– Which item is that?
– Item 13 of Division No. 703. I pass to item 17 which relates to pensions to former servicemen in special circumstances. Last year the expenditure amounted to £88 but this year an amount of £7,030 is to be appropriated. I do not know what the special circumstances are, or whether the item relates to particular pensions. Why is there this remarkable increase this year? Does it have a bearing on an answer that was given to me in relation to the Department of the Navy earlier today? Maybe there are to be more than the 100 resignations mentioned in the answer. Perhaps the Executive Council intends to accept the resignation of more officers. Obviously there is some reason for the increase and 1 should like to know what it is.
– I shall first deal with item 17 which relates to the last matter raised by Senator Cavanagh. The appropriation this year is £7,030. This item covers only those people who are outside the ambit of the Defence Forces Retirement Benefits Fund, lt covers expenditure for the payment of ex-gratia pensions to the widows of deceased servicemen in lieu of benefits under the Defence Forces Retirement Benefits Act. The increase is due to payments being made to the dependants of another deceased serviceman and to a revision of the amounts to bc paid. Senator Cavanagh referred to the increase of £6 million in the appropriation for Division No. 698. That is entirely duc to the increases in pay which were granted as a result of the new scale of pay recently determined for the Forces. Under Division No. 703. item 06, the honorable senator referred to a 16 per cent, increase in the cost of rations. That is due to the increased number of mcn for whom rations have to be provided.
– What is the position in relation to item 11?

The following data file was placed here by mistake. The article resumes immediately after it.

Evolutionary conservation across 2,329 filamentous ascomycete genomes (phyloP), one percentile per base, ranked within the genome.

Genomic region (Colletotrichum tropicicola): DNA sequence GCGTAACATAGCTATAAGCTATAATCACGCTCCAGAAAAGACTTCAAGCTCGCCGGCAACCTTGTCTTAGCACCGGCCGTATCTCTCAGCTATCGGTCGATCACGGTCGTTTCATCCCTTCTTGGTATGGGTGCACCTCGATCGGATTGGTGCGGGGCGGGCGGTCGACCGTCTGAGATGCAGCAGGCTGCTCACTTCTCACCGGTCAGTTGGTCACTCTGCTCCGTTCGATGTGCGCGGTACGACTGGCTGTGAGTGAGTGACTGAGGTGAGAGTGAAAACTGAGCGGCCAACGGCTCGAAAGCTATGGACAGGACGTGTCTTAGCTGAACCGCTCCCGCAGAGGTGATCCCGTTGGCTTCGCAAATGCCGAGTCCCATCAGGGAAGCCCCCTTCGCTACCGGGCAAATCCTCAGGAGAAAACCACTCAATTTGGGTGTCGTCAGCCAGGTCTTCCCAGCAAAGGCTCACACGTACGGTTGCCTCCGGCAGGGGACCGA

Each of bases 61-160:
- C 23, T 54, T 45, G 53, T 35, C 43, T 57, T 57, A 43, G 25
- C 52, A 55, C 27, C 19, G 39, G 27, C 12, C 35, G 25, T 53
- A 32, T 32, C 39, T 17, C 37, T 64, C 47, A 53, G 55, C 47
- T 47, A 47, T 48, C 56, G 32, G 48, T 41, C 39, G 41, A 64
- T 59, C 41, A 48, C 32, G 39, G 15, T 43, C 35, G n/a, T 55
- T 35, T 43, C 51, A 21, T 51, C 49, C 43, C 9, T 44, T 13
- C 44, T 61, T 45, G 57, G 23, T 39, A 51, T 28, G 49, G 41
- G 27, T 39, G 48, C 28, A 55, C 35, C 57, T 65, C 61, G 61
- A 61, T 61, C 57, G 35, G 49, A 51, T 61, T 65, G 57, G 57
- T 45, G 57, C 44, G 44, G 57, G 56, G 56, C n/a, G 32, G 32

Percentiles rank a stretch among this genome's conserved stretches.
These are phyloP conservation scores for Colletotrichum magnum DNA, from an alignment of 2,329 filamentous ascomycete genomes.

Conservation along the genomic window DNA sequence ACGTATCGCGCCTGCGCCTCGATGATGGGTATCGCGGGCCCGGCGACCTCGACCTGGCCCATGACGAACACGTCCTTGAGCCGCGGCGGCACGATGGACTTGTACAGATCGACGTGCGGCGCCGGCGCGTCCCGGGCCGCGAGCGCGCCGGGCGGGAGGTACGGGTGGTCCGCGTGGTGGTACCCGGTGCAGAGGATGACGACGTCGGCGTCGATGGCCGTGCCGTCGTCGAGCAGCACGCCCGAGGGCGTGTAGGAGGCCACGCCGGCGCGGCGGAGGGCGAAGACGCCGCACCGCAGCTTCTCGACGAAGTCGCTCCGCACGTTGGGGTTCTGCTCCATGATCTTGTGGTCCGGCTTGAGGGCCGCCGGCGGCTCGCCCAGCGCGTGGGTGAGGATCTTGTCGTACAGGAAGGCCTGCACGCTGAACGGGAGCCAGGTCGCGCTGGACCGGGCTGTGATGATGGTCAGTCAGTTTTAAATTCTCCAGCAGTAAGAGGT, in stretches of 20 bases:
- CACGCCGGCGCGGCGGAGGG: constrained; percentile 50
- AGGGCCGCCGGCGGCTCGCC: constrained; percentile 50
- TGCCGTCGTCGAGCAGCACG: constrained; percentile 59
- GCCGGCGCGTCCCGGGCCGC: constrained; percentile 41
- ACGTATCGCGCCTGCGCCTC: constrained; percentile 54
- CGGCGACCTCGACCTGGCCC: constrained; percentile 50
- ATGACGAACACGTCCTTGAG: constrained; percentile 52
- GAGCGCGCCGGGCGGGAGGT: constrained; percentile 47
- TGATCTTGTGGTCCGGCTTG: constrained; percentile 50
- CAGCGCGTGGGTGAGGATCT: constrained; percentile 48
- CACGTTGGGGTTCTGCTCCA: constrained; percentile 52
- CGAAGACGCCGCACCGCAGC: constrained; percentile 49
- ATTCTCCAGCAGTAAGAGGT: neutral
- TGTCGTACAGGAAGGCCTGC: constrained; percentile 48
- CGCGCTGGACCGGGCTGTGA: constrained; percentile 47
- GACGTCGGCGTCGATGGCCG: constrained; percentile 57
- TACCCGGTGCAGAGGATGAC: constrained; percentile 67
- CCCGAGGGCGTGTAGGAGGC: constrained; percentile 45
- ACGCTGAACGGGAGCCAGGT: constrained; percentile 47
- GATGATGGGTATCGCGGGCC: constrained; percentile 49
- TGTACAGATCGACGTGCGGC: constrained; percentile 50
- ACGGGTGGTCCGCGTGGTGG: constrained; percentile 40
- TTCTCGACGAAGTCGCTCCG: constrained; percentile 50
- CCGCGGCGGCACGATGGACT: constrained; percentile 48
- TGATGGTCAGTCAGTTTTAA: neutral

– The Department anticipates that there will be special cases this year. That is why the increase has been provided. A special claim is anticipated and the extra appropriation is to cover that. Item 13 relates to hire of aircraft, vehicles and equipment. This item covers payment for hire of aircraft and other vehicles, particularly hire of aircraft for survey mapping purposes. It excludes hire of motor transport for movement to and from camps, which is a charge to item 01, Division No. 703. Owing to a more extensive programme for survey operations in 1964-65, it will be necessary to charter additional civil aircraft, which will increase expenditure on survey activities under this item. Expenditure on hire of aircraft and ships for major training exercises will rise substantially in 1964-65. duc to a greater range and diversity of training activities.
Proposed expenditure noted.
Department of Defence
Proposed expenditure, £5,279,000.
– I refer to Division No. 645, subdivision 2, item 05, Advertising. Is the amount of £750,000 to be spent on advertising for recruits? I notice that last year £600,000 was appropriated under this heading. I should like to know the result of that advertising campaign. How many recruits were obtained? I should also like to know the authority responsible for spending this £750,000. Is the money to be spent through the Commonwealth Loans Organisation which is the authority that undertakes advertising in relation to Commonwealth loans? It is an authority which has survived the war period. I notice that that body has been allocated the sum of £19,160. I desire to know whose job it is to draft the advertisements and distribute them and who decides how much space should be used in newspapers and how much time on television or radio. Does the authority responsible decide in what areas the money is to be spent in an effort to obtain recruits? Is expert opinion available on where the money is best spent? If there is full employment in one place and employment is not so plentiful in another place, would the Department decide not to advertise in the place of full employment, where it would not be likely to be very successful? I should like to know whether the amount of £750,000 is distributed amongst commercial advertising agencies who act for the Department.